I’ll do that. I’ve noticed quite a bit of conversation here about tests of universal common ancestry, so I think I have a very appropriate blog post. I’ve yet to see the article in question tackled by mainstream ID proponents (or anyone else really), so given that you have a few present here this might be the perfect chance to get their thoughts.

(S. Joshua Swamidass) #5

I think the key posts to look at is this one: Common Descent: Humans and Chimps / Mice and Rats.

Which I explained here:

I tend to focus on the common descent of man, rather than universal common descent for this reason…

If you are going to dip in to talking about Universal Common Descent, I hope you can be cautious about delineating that larger and more difficult question from the more focused question of the common descent of man.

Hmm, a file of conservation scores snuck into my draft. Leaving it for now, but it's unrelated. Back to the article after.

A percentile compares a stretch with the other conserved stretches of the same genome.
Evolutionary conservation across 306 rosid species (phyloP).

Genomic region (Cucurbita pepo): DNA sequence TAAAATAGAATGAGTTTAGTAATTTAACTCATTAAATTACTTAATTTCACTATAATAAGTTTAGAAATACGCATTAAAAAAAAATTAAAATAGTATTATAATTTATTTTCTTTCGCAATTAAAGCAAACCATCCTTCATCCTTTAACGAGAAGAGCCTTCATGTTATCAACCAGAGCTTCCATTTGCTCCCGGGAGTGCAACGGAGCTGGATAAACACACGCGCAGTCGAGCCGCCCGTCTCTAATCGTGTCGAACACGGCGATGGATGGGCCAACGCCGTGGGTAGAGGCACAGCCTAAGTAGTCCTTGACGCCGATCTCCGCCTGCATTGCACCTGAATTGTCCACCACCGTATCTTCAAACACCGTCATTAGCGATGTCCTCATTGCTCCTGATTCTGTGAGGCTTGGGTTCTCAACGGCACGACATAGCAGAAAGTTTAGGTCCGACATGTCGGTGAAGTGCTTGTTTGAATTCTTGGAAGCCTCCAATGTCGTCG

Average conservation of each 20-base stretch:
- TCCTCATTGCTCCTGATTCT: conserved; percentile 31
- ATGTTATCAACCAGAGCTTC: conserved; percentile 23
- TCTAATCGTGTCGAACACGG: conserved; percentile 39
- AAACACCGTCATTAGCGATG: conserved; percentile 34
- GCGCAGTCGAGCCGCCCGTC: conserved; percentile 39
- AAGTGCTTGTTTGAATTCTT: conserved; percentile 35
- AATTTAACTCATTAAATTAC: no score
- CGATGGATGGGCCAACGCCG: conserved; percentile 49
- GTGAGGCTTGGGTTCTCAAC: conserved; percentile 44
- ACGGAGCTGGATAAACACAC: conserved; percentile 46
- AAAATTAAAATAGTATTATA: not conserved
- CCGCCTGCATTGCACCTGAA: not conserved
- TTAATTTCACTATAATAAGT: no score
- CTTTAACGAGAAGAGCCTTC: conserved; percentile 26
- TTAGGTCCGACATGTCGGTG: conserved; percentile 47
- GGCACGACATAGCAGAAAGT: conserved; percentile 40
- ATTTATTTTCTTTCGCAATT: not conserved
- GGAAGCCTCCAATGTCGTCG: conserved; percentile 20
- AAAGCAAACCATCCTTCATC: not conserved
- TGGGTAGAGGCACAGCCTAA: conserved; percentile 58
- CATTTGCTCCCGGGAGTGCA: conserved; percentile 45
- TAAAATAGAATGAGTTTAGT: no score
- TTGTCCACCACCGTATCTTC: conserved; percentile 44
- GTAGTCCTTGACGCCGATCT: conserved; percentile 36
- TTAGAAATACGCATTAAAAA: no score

(S. Joshua Swamidass) #6

So…why did you go with @evodev instead of “evograd” for your handle?

(Blogging Graduate Student) #7

That’s an interesting point. It makes sense from the perspective of “the debate”, but I would add that it kind of goes both ways. Since human origins is such an important (and often emotionally charged) issue, I feel that in some cases it could be better to look at the bigger picture or at distant examples, then apply these conclusions to humans too. Personally, I also find human evolution a bit boring, so I like to look at other more interesting groups, like aquatic mammals, mammals as a whole, avian and non-avian dinosaurs, etc. I’m also more used to dealing with young earth creationists who are more invested in denying any possible common ancestry between “kinds” than most ID proponents might be.